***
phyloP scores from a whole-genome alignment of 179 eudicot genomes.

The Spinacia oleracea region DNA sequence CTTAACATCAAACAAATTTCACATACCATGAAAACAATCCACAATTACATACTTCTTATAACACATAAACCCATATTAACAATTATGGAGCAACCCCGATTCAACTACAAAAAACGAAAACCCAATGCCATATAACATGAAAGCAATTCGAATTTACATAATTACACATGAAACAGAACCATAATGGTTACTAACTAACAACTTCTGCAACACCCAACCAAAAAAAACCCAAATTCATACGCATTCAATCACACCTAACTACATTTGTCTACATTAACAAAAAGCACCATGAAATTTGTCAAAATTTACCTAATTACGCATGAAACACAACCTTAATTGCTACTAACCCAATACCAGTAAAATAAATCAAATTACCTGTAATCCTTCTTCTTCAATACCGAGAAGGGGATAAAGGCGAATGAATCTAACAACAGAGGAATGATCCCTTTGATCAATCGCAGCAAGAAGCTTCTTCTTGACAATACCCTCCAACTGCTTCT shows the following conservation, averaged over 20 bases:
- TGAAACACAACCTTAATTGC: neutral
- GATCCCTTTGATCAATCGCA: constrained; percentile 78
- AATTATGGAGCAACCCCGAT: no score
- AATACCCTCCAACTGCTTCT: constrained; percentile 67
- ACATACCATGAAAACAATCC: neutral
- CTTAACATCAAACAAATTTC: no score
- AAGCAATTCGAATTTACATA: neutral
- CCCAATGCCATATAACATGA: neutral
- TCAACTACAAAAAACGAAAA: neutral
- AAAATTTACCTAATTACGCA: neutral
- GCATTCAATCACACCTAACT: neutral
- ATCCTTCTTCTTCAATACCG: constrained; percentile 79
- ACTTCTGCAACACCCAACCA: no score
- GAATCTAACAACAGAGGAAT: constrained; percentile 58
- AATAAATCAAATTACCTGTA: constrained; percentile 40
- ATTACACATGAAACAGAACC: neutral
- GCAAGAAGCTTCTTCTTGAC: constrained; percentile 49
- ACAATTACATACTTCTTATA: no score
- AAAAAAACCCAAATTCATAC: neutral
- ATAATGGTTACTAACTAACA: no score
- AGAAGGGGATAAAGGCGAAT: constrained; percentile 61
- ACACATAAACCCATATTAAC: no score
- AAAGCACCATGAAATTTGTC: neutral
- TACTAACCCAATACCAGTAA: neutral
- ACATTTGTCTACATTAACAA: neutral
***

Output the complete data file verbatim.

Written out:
phyloP scores from a whole-genome alignment of 179 eudicot genomes.

The Spinacia oleracea region DNA sequence CTTAACATCAAACAAATTTCACATACCATGAAAACAATCCACAATTACATACTTCTTATAACACATAAACCCATATTAACAATTATGGAGCAACCCCGATTCAACTACAAAAAACGAAAACCCAATGCCATATAACATGAAAGCAATTCGAATTTACATAATTACACATGAAACAGAACCATAATGGTTACTAACTAACAACTTCTGCAACACCCAACCAAAAAAAACCCAAATTCATACGCATTCAATCACACCTAACTACATTTGTCTACATTAACAAAAAGCACCATGAAATTTGTCAAAATTTACCTAATTACGCATGAAACACAACCTTAATTGCTACTAACCCAATACCAGTAAAATAAATCAAATTACCTGTAATCCTTCTTCTTCAATACCGAGAAGGGGATAAAGGCGAATGAATCTAACAACAGAGGAATGATCCCTTTGATCAATCGCAGCAAGAAGCTTCTTCTTGACAATACCCTCCAACTGCTTCT shows the following conservation, averaged over 20 bases:
- TGAAACACAACCTTAATTGC: neutral
- GATCCCTTTGATCAATCGCA: constrained; percentile 78
- AATTATGGAGCAACCCCGAT: no score
- AATACCCTCCAACTGCTTCT: constrained; percentile 67
- ACATACCATGAAAACAATCC: neutral
- CTTAACATCAAACAAATTTC: no score
- AAGCAATTCGAATTTACATA: neutral
- CCCAATGCCATATAACATGA: neutral
- TCAACTACAAAAAACGAAAA: neutral
- AAAATTTACCTAATTACGCA: neutral
- GCATTCAATCACACCTAACT: neutral
- ATCCTTCTTCTTCAATACCG: constrained; percentile 79
- ACTTCTGCAACACCCAACCA: no score
- GAATCTAACAACAGAGGAAT: constrained; percentile 58
- AATAAATCAAATTACCTGTA: constrained; percentile 40
- ATTACACATGAAACAGAACC: neutral
- GCAAGAAGCTTCTTCTTGAC: constrained; percentile 49
- ACAATTACATACTTCTTATA: no score
- AAAAAAACCCAAATTCATAC: neutral
- ATAATGGTTACTAACTAACA: no score
- AGAAGGGGATAAAGGCGAAT: constrained; percentile 61
- ACACATAAACCCATATTAAC: no score
- AAAGCACCATGAAATTTGTC: neutral
- TACTAACCCAATACCAGTAA: neutral
- ACATTTGTCTACATTAACAA: neutral